Treaty of Sèvres

You Should Read This Interesting Summary of the Treaty of Sevres

One of the treaties signed at the end of the First World War was the treaty of Sèvres. It was among the treaties that conclusively ended the war. Scroll down to read the summary of the treaty...
World War I was the first war involving powers from all corners of the world. It had a severe impact on not just European, but global politics. The war started with the assassination of Archduke Franz Ferdinand, the crown Prince of Austria, on June 28, 1914. Almost all the major powers in the European continent participated in the war. The German Empire, the Austro-Hungarian Empire, the Ottoman Empire, the British Empire, France, Italy, and Russia participated in the war. The actual war started on July 28, 1914, when the Austro-Hungarian Empire invaded Serbia. The war lasted for four years, from 1914 to 1918. Germany laid their arms down on November 11, 1918. This day is also commonly known as Armistice Day. It was the treaty of Versailles, that ended Germany's participation in the war. The treaty signed between the Allied powers and the Ottoman Empire is the treaty of Sèvres (1920).

Summary

The treaty of Sèvres was signed on August 10, 1920. It marked the absolute end of the World War I. This treaty was signed after the treaty of Versailles was signed between the German Empire and the Allied Powers. This treaty was signed in an exhibition room of a porcelain factory in the city of Sèvres in France.

According to this treaty, the German enterprises in the Ottoman Empire were to be handed over to France, Italy, and Great Britain. The negotiations for the exact detailing took around 15 months. The negotiations started at the Paris Peace Conference. At the Conference of London, the negotiations continued. They became more tangible at the Conference of San Remo in April 1920. This treaty abolished the Ottoman Empire.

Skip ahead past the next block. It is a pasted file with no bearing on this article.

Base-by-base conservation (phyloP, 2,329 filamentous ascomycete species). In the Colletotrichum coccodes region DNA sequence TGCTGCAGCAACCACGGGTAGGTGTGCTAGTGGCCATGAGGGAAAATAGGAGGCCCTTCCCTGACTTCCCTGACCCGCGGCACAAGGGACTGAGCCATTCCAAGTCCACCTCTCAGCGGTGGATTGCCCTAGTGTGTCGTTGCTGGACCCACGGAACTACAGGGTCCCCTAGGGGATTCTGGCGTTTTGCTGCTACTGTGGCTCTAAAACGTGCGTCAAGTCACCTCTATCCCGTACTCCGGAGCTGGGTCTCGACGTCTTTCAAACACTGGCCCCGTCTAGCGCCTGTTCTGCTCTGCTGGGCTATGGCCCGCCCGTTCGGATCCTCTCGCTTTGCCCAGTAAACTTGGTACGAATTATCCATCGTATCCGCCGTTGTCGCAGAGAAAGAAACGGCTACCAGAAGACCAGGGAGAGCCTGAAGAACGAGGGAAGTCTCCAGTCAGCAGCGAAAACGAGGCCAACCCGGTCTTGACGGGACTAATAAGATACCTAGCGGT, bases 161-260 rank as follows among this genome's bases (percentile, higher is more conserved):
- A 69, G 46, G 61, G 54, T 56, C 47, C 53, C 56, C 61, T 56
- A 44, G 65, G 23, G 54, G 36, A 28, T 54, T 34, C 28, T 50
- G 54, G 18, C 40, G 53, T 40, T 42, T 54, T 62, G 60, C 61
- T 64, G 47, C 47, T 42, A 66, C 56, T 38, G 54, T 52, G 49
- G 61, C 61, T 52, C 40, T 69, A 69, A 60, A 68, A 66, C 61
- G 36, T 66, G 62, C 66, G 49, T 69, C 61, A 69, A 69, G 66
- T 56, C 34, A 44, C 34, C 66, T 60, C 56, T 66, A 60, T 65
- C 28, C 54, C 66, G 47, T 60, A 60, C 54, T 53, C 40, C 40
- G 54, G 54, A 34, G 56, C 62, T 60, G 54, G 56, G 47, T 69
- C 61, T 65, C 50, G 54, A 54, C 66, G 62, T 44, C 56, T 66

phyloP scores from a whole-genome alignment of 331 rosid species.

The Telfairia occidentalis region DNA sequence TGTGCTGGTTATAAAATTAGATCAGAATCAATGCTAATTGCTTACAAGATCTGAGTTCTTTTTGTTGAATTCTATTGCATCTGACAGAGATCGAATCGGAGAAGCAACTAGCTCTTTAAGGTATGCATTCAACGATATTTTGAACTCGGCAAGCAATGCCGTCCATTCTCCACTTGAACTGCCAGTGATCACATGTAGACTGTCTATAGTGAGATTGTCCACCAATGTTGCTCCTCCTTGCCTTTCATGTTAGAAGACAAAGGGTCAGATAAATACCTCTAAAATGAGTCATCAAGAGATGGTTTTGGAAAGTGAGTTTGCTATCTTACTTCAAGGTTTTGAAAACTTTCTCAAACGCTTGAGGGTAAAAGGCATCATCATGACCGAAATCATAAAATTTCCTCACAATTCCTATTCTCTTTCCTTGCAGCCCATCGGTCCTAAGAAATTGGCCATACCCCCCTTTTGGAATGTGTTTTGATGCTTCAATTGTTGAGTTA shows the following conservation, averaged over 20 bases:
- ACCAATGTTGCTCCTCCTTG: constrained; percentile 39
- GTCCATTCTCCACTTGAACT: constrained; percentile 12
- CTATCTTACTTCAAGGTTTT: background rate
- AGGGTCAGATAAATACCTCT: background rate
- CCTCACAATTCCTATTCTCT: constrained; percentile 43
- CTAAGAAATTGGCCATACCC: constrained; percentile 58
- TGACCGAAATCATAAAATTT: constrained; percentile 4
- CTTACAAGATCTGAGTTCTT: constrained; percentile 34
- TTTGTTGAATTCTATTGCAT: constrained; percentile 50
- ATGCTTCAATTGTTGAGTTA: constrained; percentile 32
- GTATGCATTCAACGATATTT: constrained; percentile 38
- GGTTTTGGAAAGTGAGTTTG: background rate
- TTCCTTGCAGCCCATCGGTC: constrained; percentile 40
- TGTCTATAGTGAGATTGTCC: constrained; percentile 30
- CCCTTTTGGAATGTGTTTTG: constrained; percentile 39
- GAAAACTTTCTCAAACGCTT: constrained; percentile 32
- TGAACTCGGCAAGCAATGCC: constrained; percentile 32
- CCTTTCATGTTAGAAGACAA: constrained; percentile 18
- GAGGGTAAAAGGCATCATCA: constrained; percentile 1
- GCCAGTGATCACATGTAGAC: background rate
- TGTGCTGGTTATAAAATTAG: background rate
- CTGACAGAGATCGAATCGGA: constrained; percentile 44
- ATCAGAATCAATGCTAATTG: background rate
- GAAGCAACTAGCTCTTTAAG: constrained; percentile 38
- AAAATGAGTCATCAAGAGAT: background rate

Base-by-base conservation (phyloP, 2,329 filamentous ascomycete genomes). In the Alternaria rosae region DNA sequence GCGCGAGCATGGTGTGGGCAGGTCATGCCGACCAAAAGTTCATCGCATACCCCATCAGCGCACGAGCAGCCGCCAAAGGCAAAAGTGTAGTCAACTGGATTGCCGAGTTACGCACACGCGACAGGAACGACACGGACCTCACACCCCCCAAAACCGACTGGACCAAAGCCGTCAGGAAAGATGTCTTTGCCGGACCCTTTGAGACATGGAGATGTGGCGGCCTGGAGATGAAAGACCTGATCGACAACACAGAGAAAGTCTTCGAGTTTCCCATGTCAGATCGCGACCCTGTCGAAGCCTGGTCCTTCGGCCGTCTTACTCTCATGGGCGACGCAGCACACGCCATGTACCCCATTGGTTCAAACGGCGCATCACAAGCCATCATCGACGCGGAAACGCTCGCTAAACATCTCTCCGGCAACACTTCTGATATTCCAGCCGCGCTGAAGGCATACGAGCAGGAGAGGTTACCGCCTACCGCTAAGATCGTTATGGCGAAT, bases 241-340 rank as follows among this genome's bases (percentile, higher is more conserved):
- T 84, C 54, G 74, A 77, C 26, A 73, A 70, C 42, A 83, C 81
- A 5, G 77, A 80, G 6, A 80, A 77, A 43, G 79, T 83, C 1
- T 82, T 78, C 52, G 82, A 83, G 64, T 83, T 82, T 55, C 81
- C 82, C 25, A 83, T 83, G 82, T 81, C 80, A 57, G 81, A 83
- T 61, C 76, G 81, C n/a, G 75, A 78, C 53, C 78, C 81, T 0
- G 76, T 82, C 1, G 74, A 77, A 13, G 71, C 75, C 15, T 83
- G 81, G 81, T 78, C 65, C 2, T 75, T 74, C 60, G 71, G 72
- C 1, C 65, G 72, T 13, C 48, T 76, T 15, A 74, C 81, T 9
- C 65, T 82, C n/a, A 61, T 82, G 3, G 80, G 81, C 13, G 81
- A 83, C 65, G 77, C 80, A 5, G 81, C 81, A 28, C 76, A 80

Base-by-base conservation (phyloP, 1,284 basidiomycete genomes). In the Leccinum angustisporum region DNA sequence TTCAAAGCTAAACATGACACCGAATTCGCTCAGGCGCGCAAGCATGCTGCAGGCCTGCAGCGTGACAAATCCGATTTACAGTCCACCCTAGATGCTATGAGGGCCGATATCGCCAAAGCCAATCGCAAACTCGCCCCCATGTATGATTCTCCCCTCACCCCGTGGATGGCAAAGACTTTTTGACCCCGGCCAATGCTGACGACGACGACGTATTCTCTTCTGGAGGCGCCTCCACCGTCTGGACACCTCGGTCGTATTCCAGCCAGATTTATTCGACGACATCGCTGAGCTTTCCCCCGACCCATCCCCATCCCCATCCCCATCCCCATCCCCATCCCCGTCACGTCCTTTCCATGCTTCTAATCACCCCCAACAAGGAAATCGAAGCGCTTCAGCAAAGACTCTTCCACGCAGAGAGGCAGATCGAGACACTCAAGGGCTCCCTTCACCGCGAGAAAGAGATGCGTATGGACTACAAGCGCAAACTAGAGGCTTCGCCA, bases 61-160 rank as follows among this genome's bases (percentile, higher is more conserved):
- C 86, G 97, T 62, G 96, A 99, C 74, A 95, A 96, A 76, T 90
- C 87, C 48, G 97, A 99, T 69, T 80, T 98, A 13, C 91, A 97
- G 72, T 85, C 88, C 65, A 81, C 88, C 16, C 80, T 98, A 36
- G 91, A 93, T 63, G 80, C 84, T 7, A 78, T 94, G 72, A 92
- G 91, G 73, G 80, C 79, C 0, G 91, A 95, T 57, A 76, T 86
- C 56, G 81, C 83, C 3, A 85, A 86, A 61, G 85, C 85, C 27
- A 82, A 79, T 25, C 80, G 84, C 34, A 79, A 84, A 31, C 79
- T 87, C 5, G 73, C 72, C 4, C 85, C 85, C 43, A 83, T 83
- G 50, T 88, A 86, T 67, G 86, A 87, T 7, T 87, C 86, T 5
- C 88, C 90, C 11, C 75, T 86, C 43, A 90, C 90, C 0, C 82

Turkey was forced to renounce all rights over the regions of Arab Asia and North Africa. The areas which were freed from the Ottoman Empire included Mesopotamia (present day Iraq), Palestine (including Transjordan), Syria, Lebanon, and the kingdom of Hejaz. The empire was divided, and the independent Armenia and the autonomous Kurdistan were carved out. Greece was given hold over Eastern Thrace and over the West coast of Anatolia. The remaining part of Anatolia was left with Turkey itself. The Greeks were also given control over the Aegean islands, due to which they could command the Dardanelles.

The treaty was accepted by the Sultan Muhammad VI at Constantinople. However, the rival government of Kemal Ataturk Pasha of Ankara rejected the treaty. There were four signatories for the Ottoman Empire, namely Riza Tevfik, ambassador Hadi Pasha, Damad Ferid Pasha, and the Minister of Education Resid Halis. A separate treaty had to be made between the USSR and Kemal Ataturk Pasha. After the Turkish War of Independence, the treaty of Sèvres was annulled. A new treaty was signed and ratified, which superseded the treaty of Sèvres. The new treaty was known as the treaty of Lausanne. The Treaty of Lausanne was signed on July 24, 1923.

The treaty of Sèvres has an important place in World War History. The different treaties signed after the end of the First World War and the political imbalance caused by them is said to be among the causes of World War II.
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